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The Mexican War
How the United States Gained Its Western Lands
From the Set A Proud Heritage: The Hispanic Library
Introduces the Mexican War, also called the Mexican-American War, its causes, course of events, and aftermath.
- A Growing Nation
- The Outbreak of War
- How the War Was Fought
- Results of the War
- Further Information
|Interest Level||Grade 3 - Grade 6|
|Reading Level||Grade 5|
|ATOS Reading Level||5.9|
|Guided Reading Level||V|
|Publisher||The Child's World, Inc.|
|Number of Pages||40|
|Dimensions||7.5 x 9.5|
|Graphics||Full-color photographs, Historical photographs|
A Review of "A Proud Heritage: The Hispanic Library" in Booklist
Part of the eight-volume series A Proud Heritage: The Hispanic Library, these two volumes introduce subjects of some controversy, the building of the California missions by Father Junipero Serra and the causes and effects of the Mexican War. Both these compact books offer primarily straightforward recitation of the facts. At first it appears Bowler isn’t going to mention the Native Americans’ point of view, but she does, on one page, explaining that most of the history comes from the missionaries’ perspective and outlining the drastic changes that the Indians endured and the many deaths that ensued. In Mexican War, Cantor offers the U.S. justification; discusses how the war was fought; introduces the pertinent characters, such as Santa Anna; and presents an evenhanded view of both sides of the argument. Both books have black-and-white and color photographs, a time line, a glossary, and a list of books and Web sites.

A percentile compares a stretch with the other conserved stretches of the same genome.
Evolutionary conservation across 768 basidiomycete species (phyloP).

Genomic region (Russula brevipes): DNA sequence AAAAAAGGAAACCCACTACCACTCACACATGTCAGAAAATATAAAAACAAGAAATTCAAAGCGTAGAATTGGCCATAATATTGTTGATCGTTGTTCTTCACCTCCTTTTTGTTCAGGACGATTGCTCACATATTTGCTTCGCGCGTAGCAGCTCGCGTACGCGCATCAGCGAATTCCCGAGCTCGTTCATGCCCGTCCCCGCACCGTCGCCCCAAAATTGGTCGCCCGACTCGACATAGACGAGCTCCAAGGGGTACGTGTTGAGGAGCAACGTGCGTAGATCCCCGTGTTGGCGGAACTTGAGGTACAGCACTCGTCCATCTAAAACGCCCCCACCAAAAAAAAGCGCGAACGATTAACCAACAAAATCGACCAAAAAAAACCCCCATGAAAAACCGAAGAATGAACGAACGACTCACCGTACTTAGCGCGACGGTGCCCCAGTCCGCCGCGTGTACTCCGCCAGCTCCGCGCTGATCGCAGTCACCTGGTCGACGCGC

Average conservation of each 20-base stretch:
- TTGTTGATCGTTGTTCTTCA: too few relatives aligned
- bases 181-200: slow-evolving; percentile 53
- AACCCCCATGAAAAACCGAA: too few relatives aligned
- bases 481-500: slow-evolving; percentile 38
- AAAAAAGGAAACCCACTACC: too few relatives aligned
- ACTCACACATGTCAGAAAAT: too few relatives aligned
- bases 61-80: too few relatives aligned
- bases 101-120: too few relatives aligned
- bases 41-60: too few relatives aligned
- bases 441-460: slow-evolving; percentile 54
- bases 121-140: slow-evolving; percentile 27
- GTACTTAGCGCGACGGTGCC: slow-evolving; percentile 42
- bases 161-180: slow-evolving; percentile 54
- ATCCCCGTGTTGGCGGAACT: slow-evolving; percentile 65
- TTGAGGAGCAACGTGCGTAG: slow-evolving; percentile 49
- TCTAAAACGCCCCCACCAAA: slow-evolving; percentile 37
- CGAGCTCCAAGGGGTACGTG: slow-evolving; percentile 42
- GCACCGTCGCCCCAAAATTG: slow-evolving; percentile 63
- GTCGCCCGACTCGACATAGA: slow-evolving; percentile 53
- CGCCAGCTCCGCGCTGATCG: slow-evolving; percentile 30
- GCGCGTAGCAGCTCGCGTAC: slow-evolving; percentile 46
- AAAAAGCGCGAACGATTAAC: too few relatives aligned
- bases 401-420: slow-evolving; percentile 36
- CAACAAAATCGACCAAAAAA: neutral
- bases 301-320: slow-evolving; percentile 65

A Review of "A Proud Heritage: The Hispanic Library" in Library Media Connection
Latinos in the present United States have a rich history. The Hispanic Library covers aspects of that history well for younger readers. From Father Serra and the missions in California, to Christina Aguilera, the series informs readers on the contributions of Latinos to the history of the United States. It presents information in an honest manner, which includes how people like Father Serra were controversial in the history of the New World. Each volume includes sidebars with additional information, a glossary, timeline, and index. As the Latino population in the United States continues to grow, students will have the need for additional information on this important group in America.
A Review of "A Proud Heritage: The Hispanic Library" in MultiCultural Review
The eight volumes in this series for students in the middle elementary grades cover the Hispanic experience from a wide variety of perspectives. One general volume, America’s Latinos, gives a broad overview of Spanish exploration and settlement in the New World, followed by a description of the major countries of origin of Hispanics in the United States, a chapter on Hispanic culture, and brief portraits of 13 notable Hispanic Americans today. Other entries take on much more specific topics. One notable feature about the subjects chosen is that they do not all fit neatly into what one might call ‘A Proud Heritage’ (though a few, such as the labor leader Cesar Chavez, do). The biographical volumes include one on Coronado, whose remarkable explorations are described along with his self-admitted failures in the search for gold and his cruelty to native Americans. The book on Fox, the Mexican president, tells a necessarily incomplete story, as well as one on a figure not directly part of the Hispanic experience in the United States. The volumes on the Mexican War (which, as the author says, was a war the United States started) and the Alamo describe historical episodes with questionable actions and motivations as well as heroism from all sides involved. The books tell their stories with clear text at a fifth-grade reading level, a number of color photos and illustrations, and several sidebars on related topics. Each entry includes a time line, a brief glossary of words bolded in the text, a list of books and web sites for further reading, a short list of works consulted by the author, and an index. The books in this series each do a good job of providing students with an understanding of their chosen subjects, though the range of subjects show just how little of the Hispanic heritage can be covered in just eight books.